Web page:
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Title:Uniformity of pronoun case errors in typical development: the association between children's first person and third person case errors in a longitudinal study
Author(s):Fitzgerald, Colleen E.
Director of Research:Hadley, Pamela A.; Rispoli, Matthew
Doctoral Committee Chair(s):Hadley, Pamela A.
Doctoral Committee Member(s):Rispoli, Matthew; Grindrod, Christopher M.; Montrul, Silvina A.
Department / Program:Speech & Hearing Science
Discipline:Speech & Hearing Science
Degree Granting Institution:University of Illinois at Urbana-Champaign
Subject(s):pronoun case errors
language development
longitudinal study
Abstract:The purpose of this study was to determine if grammatical case is acquired as a unified system or if it is acquired in a piecemeal fashion. Case is a property of sentences that codes subjects and objects for their roles in sentences. In the course of typical English language acquisition, some children make errors in marking case on subject position pronouns (e.g., Me do it, Him like it; Huxley, 1970; Rispoli, 1994; Schütze & Wexler, 1996; Vainikka, 1993). It is an assumption of generative linguistic accounts that the case system is unified with case assignment uniform across grammatical person. A prominent account of the phenomenon posits a link between case and finiteness (i.e., tense and agreement; Schütze, 1997; Schütze & Wexler, 1996). Cognitive linguistic accounts do not posit uniformity and have claimed there is a causal link between the errors and a pattern found in input, in which subject pronouns in embedded clauses are standardly assigned object case (e.g., Let me do it; Kirjavainen et al., 2009; Pine et al., 2005). Previous literature had not established whether the same children who make first person errors (i.e., me or my used for I) also make third person errors (i.e., him, her, them, for he, she, they), a pattern that would be congruent with generativist linguistic accounts, but not necessarily with cognitive linguistic accounts. Previous literature had not established whether errors in first person pronouns are made at the same point in development as errors with third person pronouns, which would be expected if case were uniform across person. Previous literature had not examined whether first person pronoun case errors or finiteness could predict the presence of third person pronoun case errors. Spontaneous pronoun case errors were collected from language samples of 43 typically developing toddlers interacting with their primary caregivers and examiners. Language samples were collected at 21, 24, 27, 30, 33 and 36 months of age. Association of errors across person was tested with a chi-square test using data from the entire longitudinal sample by asking whether children were more likely to make both types of errors. The uniformity of the system was further investigated by asking whether errors in first and third person occurred at the same time using a Wilcoxon signed-ranks test. Logistic regression was used to test the predictive value of first person error, vocabulary size, and finiteness development on third person pronoun case error. Most children treated case uniformly in the first and third persons, producing both first and third person pronoun case errors or producing no case errors at all, resulting in a significant association. Of the 43 children, 23 children produced both first and third person errors, seven children produced only first person errors, five children produced only third person errors and eight produced neither. Additionally, errors were not significantly different in timing. Neither the peak number of first person errors nor their duration between 21 and 30 months predicted the presence of third person errors from 30 to 36 months. Likewise, the number of different words at 30 months of age, a measure of vocabulary size, did not predict the presence of third person error. However, tense/agreement accuracy at 30 months, a measure of finiteness development, was a significant predictor. Children with lower tense/agreement at 30 months were more likely to produce a third person pronoun case error between 30 and 36 months. The results of this investigation lend support to the assumption of generative linguistic accounts that case is a unified system. Errors are associated across person, and errors in first and third person overlap in development. Pronoun case is not acquired in a piecemeal fashion with case being acquired separately for each grammatical person. Further, a deep connection between finiteness and third person case errors was confirmed. Taken together, these results implicate the existence of abstract grammatical features early in development.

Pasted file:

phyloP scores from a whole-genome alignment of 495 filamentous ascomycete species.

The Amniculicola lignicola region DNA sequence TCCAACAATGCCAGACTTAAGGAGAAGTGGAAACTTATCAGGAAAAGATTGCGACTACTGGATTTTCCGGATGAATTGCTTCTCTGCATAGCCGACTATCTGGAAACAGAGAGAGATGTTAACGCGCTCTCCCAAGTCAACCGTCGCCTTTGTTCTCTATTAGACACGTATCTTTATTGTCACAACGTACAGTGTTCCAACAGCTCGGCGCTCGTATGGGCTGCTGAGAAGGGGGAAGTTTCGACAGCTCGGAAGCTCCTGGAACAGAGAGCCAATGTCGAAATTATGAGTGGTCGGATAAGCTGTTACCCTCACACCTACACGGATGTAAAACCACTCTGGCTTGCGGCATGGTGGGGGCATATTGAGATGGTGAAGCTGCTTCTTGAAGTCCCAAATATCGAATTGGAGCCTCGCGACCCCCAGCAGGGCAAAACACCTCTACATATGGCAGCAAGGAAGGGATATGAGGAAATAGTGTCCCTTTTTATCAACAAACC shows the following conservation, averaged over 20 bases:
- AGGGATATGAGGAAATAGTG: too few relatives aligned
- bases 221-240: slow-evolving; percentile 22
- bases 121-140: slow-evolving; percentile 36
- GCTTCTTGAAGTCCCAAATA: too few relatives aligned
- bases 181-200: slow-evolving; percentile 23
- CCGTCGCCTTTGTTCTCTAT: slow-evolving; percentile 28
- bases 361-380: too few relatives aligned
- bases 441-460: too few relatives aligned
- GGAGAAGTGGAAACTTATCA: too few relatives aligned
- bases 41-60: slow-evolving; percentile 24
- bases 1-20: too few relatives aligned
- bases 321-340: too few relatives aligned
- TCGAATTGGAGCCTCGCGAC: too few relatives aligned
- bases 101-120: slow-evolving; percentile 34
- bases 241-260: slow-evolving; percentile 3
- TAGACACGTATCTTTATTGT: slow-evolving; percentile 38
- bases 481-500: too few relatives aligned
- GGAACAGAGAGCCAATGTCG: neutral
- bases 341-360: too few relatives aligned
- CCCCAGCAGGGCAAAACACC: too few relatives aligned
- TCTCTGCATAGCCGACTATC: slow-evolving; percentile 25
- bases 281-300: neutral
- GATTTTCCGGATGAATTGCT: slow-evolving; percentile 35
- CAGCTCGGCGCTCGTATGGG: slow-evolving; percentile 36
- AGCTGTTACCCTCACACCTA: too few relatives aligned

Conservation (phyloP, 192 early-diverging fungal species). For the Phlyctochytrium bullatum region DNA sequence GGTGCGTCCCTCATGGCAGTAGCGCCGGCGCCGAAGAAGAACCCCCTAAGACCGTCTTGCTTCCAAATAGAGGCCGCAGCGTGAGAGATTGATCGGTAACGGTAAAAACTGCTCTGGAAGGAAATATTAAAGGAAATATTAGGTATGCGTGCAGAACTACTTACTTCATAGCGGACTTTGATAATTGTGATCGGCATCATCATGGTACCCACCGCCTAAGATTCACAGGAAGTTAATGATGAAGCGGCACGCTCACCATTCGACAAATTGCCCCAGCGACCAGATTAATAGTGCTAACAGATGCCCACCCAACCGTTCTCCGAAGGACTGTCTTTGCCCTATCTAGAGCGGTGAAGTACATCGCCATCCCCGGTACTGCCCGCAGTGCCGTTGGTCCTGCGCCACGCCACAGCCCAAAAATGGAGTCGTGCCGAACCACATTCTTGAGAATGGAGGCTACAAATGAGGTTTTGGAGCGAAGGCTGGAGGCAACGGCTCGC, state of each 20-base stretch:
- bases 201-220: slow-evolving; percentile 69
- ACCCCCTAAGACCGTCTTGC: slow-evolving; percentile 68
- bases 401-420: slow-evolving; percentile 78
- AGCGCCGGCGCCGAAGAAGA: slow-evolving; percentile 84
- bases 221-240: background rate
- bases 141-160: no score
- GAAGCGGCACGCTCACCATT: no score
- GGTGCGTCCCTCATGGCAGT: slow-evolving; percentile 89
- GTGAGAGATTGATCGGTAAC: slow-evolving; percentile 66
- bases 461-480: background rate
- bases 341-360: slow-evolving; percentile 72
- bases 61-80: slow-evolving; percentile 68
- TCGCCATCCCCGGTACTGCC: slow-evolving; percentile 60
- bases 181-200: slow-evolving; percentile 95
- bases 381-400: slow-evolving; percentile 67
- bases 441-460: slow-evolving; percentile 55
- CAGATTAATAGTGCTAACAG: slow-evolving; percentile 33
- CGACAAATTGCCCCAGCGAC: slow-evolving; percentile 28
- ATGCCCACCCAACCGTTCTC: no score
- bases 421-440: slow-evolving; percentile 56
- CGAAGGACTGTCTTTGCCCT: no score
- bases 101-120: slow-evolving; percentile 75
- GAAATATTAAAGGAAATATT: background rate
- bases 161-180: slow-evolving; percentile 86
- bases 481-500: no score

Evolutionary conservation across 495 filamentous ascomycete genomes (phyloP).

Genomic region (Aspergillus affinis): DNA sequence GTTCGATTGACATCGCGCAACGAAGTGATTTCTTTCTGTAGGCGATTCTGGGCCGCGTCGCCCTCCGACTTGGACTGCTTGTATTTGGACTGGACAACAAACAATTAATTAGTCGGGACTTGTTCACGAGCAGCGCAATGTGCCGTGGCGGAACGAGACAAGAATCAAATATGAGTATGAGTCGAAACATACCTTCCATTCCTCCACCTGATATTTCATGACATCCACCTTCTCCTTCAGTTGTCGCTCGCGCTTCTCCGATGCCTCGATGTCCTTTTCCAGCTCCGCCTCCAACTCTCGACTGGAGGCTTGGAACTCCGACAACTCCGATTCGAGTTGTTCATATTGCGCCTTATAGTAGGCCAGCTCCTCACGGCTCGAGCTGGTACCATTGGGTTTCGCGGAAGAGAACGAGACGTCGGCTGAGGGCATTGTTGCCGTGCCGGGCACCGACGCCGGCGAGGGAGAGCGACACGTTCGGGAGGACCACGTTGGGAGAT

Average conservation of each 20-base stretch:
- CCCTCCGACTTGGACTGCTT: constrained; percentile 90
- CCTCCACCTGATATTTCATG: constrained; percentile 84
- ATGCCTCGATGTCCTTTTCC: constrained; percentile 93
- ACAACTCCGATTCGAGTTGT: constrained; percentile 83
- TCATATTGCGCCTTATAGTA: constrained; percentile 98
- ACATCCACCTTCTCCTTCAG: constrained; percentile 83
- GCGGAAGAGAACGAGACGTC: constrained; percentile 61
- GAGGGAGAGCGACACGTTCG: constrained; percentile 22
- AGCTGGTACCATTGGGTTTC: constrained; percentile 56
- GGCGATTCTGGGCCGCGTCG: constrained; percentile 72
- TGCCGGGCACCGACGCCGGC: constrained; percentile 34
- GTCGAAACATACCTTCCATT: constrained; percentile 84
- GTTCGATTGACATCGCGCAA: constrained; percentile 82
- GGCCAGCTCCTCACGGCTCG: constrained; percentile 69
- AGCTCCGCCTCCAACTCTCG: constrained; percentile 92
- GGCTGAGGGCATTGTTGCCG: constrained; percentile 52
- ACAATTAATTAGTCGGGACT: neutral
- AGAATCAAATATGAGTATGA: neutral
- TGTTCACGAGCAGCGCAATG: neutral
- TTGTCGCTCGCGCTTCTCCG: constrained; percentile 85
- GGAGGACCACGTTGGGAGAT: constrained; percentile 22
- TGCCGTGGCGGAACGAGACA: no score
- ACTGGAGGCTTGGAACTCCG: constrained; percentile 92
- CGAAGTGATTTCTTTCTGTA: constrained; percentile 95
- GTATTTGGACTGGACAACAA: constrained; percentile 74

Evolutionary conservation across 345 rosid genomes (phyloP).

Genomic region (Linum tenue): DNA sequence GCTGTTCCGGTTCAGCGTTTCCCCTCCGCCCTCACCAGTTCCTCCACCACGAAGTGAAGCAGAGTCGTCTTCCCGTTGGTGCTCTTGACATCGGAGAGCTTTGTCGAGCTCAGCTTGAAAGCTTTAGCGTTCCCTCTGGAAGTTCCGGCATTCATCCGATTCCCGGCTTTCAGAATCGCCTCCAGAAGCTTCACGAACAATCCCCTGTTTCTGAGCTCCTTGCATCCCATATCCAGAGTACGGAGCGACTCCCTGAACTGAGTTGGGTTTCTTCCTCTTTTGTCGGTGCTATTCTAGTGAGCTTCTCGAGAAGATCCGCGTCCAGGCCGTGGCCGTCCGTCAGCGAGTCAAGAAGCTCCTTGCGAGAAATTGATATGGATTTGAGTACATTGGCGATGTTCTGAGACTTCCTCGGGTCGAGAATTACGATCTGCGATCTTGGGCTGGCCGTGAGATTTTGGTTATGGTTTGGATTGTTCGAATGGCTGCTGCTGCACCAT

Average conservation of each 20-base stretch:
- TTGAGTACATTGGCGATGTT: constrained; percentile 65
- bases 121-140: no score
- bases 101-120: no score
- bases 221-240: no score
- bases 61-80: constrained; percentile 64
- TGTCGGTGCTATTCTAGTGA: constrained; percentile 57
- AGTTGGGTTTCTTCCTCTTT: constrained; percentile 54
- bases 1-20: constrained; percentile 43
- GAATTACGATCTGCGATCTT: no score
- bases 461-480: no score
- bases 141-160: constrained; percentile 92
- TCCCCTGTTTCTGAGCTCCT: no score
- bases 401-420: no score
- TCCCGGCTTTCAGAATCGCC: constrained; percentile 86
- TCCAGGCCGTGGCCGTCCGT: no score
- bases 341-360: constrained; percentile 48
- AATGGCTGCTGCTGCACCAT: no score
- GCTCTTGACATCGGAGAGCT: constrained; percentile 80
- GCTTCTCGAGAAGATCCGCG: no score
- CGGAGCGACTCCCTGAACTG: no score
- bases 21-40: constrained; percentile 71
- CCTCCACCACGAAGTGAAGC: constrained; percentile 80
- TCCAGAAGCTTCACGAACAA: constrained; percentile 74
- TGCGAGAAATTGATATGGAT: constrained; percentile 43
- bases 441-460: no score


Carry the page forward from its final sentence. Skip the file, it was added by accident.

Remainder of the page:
Issue Date:2015-01-21
Rights Information:Copyright 2014 Colleen Elizabeth Fitzgerald
Date Available in IDEALS:2015-01-21
Date Deposited:2014-12

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